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Mindless Jamaicans - Lecturer: Masses exploited by politicians, elite because of critical thinking deficit

Published:Monday | October 16, 2017 | 12:00 AMJason Cross

Critical thinking is not a common trait among many Jamaicans because the country's leaders, both past and present, have been reaping much rewards from keeping the minds of the people in bondage, University of the West Indies lecturer in the School of Education, Dr Clement Lambert, has contended.

Lambert was part of a Gleaner Editors' Forum that was held at the company's North Street offices in Kingston on Thursday. The main focus of the forum was to highlight the primary role and importance of media and information literacy to everyday life, and how citizens need to be equipped with the ability to evaluate a variety of content themselves in order to make informed decisions.

"I don't think that critical thinking has been a priority of many of our leaders in Jamaica. That may be controversial, but there is the whole notion, for example, of when you have an election, we find that persons are still on the bandwagons with the same stories that have been bantered around from years (and people still buy into it).

"It suits some of us to subjugate the populace, to make them follow what we say as gospel and truth. Not only politicians (are guilty), but also educators, pastors, journalists and even business leaders. They sell their vision, but it is up to us to not only be passive responders, but we have to be persons who can process what is being said, and I don't think successive governments have done enough to promote media and information literacy," Lambert argued.

"I don't think we are doing enough in our schools to promote critical literacy. Why is it important to have critical literacy? It promotes the fact that there are multiple realities and perspectives out there that we have to contend with. I don't think media and information literacy should be discrete. It should be a part of every subject area, and every discipline," he insisted.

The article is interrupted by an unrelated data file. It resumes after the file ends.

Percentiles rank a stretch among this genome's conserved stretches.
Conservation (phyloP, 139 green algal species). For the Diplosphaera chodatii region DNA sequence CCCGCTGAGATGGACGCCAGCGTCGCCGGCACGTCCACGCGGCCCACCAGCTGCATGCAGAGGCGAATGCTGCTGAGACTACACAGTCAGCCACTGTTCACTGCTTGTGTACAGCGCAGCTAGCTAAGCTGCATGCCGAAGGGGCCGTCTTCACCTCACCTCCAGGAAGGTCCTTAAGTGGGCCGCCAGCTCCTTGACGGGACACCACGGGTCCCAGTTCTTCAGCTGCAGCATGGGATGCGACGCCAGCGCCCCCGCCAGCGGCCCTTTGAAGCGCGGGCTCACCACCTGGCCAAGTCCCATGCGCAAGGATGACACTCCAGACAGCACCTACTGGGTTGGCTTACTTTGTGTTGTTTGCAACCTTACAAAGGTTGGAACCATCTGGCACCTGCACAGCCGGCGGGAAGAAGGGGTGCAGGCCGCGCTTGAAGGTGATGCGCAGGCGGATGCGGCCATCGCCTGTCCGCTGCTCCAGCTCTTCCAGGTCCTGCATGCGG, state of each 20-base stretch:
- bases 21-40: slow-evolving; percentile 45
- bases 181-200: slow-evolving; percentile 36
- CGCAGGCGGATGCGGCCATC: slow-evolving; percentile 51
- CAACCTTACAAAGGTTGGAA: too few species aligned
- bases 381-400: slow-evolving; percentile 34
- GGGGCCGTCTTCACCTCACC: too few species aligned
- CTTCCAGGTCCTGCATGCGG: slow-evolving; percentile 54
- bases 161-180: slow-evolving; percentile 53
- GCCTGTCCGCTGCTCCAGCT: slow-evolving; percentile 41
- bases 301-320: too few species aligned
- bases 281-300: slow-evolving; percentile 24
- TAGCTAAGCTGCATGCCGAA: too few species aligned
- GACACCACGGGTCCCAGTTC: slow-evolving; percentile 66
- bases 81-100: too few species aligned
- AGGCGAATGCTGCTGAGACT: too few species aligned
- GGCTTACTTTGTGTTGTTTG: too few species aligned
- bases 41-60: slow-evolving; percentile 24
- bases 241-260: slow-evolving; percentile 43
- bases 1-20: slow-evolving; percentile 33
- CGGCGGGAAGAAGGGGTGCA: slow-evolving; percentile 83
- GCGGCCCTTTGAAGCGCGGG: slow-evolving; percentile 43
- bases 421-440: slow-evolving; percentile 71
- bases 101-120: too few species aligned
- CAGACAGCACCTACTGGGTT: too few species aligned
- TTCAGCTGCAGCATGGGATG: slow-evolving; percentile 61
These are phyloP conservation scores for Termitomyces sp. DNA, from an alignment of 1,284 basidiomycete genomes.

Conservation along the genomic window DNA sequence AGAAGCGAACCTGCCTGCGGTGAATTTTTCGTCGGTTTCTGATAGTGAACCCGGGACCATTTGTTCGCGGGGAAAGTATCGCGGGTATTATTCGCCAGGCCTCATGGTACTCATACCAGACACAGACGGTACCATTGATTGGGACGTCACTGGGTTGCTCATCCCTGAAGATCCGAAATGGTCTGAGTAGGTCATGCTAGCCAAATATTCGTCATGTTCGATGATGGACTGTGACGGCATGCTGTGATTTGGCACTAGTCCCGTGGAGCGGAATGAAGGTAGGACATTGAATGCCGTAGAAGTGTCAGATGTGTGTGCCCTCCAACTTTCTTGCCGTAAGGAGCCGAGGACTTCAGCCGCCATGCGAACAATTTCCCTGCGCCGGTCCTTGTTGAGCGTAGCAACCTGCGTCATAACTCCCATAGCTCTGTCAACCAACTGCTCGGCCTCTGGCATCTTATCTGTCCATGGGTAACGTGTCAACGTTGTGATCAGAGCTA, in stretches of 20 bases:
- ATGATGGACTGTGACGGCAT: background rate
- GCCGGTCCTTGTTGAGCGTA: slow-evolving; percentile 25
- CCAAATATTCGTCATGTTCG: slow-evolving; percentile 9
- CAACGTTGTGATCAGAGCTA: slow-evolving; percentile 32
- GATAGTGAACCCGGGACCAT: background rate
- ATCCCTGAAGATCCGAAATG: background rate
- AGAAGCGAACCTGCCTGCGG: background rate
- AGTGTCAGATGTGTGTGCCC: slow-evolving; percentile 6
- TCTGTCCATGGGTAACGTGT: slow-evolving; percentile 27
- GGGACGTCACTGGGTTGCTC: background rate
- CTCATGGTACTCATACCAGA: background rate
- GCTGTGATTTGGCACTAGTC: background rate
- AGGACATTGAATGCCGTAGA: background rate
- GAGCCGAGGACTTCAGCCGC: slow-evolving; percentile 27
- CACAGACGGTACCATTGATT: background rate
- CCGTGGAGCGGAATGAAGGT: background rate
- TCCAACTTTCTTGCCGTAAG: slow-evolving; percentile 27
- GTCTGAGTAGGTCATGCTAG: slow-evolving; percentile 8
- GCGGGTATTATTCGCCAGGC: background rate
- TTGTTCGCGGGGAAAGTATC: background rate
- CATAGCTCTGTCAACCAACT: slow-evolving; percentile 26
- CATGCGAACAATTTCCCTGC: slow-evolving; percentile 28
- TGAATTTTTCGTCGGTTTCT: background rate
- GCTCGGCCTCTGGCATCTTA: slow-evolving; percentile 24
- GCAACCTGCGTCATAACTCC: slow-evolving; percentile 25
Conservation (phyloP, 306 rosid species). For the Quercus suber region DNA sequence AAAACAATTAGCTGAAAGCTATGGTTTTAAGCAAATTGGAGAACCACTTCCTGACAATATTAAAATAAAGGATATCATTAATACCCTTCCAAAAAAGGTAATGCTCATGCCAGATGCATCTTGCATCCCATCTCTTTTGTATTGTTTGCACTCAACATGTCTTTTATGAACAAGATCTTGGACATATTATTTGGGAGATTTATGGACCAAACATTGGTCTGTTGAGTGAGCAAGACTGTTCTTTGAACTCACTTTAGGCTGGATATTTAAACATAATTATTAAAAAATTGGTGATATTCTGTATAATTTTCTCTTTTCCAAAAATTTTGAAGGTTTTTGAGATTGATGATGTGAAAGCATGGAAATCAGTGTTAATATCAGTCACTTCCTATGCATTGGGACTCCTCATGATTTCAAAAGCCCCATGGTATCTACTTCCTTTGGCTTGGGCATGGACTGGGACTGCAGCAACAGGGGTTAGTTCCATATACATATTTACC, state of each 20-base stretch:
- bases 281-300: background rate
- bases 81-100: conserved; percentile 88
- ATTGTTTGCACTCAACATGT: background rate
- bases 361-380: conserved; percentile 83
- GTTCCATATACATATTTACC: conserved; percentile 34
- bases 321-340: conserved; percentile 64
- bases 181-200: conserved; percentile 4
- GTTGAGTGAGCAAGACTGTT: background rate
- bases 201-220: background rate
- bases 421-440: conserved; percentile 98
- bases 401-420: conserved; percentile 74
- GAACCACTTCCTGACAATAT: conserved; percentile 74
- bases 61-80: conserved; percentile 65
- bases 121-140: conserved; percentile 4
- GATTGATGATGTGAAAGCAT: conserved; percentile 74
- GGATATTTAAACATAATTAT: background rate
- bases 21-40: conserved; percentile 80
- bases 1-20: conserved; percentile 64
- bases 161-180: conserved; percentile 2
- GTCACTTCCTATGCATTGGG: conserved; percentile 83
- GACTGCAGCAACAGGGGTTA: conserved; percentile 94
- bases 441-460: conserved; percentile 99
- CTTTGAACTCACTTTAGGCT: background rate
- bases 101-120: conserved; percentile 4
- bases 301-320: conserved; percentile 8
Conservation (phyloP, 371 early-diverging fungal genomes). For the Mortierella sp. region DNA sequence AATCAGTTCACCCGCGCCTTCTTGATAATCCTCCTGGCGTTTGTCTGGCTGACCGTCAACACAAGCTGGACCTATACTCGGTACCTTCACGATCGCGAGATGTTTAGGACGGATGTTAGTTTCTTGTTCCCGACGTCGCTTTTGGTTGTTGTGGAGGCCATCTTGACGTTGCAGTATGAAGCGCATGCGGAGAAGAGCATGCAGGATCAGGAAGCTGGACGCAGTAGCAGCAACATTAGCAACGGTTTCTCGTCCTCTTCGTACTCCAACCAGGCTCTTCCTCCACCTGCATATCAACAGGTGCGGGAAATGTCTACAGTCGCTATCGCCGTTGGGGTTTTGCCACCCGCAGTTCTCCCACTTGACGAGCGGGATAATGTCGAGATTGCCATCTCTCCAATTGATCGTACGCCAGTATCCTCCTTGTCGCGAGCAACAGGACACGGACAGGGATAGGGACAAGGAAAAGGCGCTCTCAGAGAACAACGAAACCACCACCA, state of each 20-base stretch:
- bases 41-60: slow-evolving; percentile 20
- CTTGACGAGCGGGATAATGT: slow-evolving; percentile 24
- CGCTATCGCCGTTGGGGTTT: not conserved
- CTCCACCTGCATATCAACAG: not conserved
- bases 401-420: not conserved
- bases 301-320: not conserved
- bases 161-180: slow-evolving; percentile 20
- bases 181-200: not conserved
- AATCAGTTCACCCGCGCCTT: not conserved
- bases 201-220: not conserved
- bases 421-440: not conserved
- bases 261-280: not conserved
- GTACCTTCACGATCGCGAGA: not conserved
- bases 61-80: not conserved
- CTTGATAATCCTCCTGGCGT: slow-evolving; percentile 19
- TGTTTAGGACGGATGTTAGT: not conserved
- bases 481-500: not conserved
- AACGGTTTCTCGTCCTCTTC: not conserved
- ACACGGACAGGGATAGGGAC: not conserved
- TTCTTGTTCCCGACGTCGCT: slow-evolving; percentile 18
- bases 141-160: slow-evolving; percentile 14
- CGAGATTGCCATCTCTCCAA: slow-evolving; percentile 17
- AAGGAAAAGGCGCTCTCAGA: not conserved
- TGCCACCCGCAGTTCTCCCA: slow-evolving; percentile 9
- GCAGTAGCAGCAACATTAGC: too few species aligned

Chief librarian at the University of the West Indies, Paulette Kerr, who participated in the dialogue, stressed that the whole idea of critical literacy must begin to transcend university lecture rooms.

"When we talk about critical thinking at the university (it is the same thing I am referring to), we want to move it outside of academia. Our citizens should have those kinds of critical understanding, so they can look at a (tree) and say, that is a coconut tree, but why does so and so have to have it."

Speaking to The Gleaner yesterday, University of The West Indies' Sustainable Development professor, Anthony Clayton, said that fearless journalism could be the answer for the problem.

"I think our only salvation lies in trying to increase the level of education in the population through fearless journalism. We, more than ever before, need honest and incorruptible media outlets to do the kind of detailed investigative journalism that we need. This problem is not unique to Jamaica; there are unscrupulous, devious politicians in every country. Of course, we also now have the problem of fake news, and the manipulation of people through social media, where false information is deliberately planted into social networks.

"Telling the truth does not always get you elected. This is sad, but is true about democracy. When you have in countries where you have a set of elites that dominate politics and the business sector, they tend to put their own interests first; they tend to be self-serving. They do sometimes have an interest in keeping the population docile, in keeping the population voting for outcomes that favour them," Clayton asserted.